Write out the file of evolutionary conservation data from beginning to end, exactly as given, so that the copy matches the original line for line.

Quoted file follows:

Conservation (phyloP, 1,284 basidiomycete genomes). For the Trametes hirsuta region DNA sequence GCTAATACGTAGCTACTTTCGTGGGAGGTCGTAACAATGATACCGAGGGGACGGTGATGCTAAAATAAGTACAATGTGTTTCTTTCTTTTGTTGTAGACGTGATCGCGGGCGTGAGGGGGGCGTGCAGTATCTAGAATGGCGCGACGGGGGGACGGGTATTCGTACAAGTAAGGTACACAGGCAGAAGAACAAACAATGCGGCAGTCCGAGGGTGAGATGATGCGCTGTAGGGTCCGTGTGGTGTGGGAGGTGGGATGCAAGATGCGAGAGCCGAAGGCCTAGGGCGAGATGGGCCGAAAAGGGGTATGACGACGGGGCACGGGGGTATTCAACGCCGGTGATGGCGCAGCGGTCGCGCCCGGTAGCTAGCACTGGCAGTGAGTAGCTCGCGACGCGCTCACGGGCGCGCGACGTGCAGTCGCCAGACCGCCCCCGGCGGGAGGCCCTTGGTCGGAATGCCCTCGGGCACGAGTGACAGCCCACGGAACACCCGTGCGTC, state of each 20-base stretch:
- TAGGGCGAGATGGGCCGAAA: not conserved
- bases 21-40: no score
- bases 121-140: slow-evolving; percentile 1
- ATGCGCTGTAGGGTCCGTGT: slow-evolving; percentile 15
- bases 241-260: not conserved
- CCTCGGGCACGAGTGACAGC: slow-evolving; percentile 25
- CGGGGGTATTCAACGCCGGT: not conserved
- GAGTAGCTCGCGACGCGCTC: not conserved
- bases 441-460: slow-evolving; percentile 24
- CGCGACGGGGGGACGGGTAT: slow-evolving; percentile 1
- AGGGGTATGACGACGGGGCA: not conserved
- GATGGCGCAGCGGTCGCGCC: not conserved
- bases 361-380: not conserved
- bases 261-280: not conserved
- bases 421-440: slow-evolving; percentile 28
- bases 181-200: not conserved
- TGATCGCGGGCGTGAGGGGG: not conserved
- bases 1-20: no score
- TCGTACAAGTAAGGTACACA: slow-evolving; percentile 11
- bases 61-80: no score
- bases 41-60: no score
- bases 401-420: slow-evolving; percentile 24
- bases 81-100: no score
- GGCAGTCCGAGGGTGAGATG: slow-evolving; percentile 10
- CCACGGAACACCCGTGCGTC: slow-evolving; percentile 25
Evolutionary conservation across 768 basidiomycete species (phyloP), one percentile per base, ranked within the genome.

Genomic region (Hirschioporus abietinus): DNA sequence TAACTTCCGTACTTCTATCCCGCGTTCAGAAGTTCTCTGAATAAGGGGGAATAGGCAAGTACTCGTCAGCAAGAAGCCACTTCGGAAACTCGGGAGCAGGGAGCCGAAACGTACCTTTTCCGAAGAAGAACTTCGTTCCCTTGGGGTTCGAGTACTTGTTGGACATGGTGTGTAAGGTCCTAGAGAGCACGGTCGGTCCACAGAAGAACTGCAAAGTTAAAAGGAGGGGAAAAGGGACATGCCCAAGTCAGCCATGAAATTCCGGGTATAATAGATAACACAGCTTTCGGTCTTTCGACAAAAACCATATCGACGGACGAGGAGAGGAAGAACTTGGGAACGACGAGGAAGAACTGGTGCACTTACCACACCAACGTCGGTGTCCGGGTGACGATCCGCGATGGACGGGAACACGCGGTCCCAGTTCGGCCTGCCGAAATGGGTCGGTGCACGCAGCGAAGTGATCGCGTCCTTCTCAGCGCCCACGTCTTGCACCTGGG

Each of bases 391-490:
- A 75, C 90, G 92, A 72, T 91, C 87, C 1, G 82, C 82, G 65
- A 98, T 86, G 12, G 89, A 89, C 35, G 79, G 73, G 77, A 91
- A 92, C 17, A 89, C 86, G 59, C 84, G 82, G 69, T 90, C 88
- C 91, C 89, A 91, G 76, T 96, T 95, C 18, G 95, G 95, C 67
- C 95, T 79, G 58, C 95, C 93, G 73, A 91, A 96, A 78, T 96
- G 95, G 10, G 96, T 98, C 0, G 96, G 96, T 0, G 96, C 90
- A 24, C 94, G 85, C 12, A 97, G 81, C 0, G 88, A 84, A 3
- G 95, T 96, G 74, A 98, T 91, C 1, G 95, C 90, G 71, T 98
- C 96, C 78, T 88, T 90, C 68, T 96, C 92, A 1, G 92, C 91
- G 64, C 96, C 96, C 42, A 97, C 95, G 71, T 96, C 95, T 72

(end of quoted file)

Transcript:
Conservation (phyloP, 1,284 basidiomycete genomes). For the Trametes hirsuta region DNA sequence GCTAATACGTAGCTACTTTCGTGGGAGGTCGTAACAATGATACCGAGGGGACGGTGATGCTAAAATAAGTACAATGTGTTTCTTTCTTTTGTTGTAGACGTGATCGCGGGCGTGAGGGGGGCGTGCAGTATCTAGAATGGCGCGACGGGGGGACGGGTATTCGTACAAGTAAGGTACACAGGCAGAAGAACAAACAATGCGGCAGTCCGAGGGTGAGATGATGCGCTGTAGGGTCCGTGTGGTGTGGGAGGTGGGATGCAAGATGCGAGAGCCGAAGGCCTAGGGCGAGATGGGCCGAAAAGGGGTATGACGACGGGGCACGGGGGTATTCAACGCCGGTGATGGCGCAGCGGTCGCGCCCGGTAGCTAGCACTGGCAGTGAGTAGCTCGCGACGCGCTCACGGGCGCGCGACGTGCAGTCGCCAGACCGCCCCCGGCGGGAGGCCCTTGGTCGGAATGCCCTCGGGCACGAGTGACAGCCCACGGAACACCCGTGCGTC, state of each 20-base stretch:
- TAGGGCGAGATGGGCCGAAA: not conserved
- bases 21-40: no score
- bases 121-140: slow-evolving; percentile 1
- ATGCGCTGTAGGGTCCGTGT: slow-evolving; percentile 15
- bases 241-260: not conserved
- CCTCGGGCACGAGTGACAGC: slow-evolving; percentile 25
- CGGGGGTATTCAACGCCGGT: not conserved
- GAGTAGCTCGCGACGCGCTC: not conserved
- bases 441-460: slow-evolving; percentile 24
- CGCGACGGGGGGACGGGTAT: slow-evolving; percentile 1
- AGGGGTATGACGACGGGGCA: not conserved
- GATGGCGCAGCGGTCGCGCC: not conserved
- bases 361-380: not conserved
- bases 261-280: not conserved
- bases 421-440: slow-evolving; percentile 28
- bases 181-200: not conserved
- TGATCGCGGGCGTGAGGGGG: not conserved
- bases 1-20: no score
- TCGTACAAGTAAGGTACACA: slow-evolving; percentile 11
- bases 61-80: no score
- bases 41-60: no score
- bases 401-420: slow-evolving; percentile 24
- bases 81-100: no score
- GGCAGTCCGAGGGTGAGATG: slow-evolving; percentile 10
- CCACGGAACACCCGTGCGTC: slow-evolving; percentile 25
Evolutionary conservation across 768 basidiomycete species (phyloP), one percentile per base, ranked within the genome.

Genomic region (Hirschioporus abietinus): DNA sequence TAACTTCCGTACTTCTATCCCGCGTTCAGAAGTTCTCTGAATAAGGGGGAATAGGCAAGTACTCGTCAGCAAGAAGCCACTTCGGAAACTCGGGAGCAGGGAGCCGAAACGTACCTTTTCCGAAGAAGAACTTCGTTCCCTTGGGGTTCGAGTACTTGTTGGACATGGTGTGTAAGGTCCTAGAGAGCACGGTCGGTCCACAGAAGAACTGCAAAGTTAAAAGGAGGGGAAAAGGGACATGCCCAAGTCAGCCATGAAATTCCGGGTATAATAGATAACACAGCTTTCGGTCTTTCGACAAAAACCATATCGACGGACGAGGAGAGGAAGAACTTGGGAACGACGAGGAAGAACTGGTGCACTTACCACACCAACGTCGGTGTCCGGGTGACGATCCGCGATGGACGGGAACACGCGGTCCCAGTTCGGCCTGCCGAAATGGGTCGGTGCACGCAGCGAAGTGATCGCGTCCTTCTCAGCGCCCACGTCTTGCACCTGGG

Each of bases 391-490:
- A 75, C 90, G 92, A 72, T 91, C 87, C 1, G 82, C 82, G 65
- A 98, T 86, G 12, G 89, A 89, C 35, G 79, G 73, G 77, A 91
- A 92, C 17, A 89, C 86, G 59, C 84, G 82, G 69, T 90, C 88
- C 91, C 89, A 91, G 76, T 96, T 95, C 18, G 95, G 95, C 67
- C 95, T 79, G 58, C 95, C 93, G 73, A 91, A 96, A 78, T 96
- G 95, G 10, G 96, T 98, C 0, G 96, G 96, T 0, G 96, C 90
- A 24, C 94, G 85, C 12, A 97, G 81, C 0, G 88, A 84, A 3
- G 95, T 96, G 74, A 98, T 91, C 1, G 95, C 90, G 71, T 98
- C 96, C 78, T 88, T 90, C 68, T 96, C 92, A 1, G 92, C 91
- G 64, C 96, C 96, C 42, A 97, C 95, G 71, T 96, C 95, T 72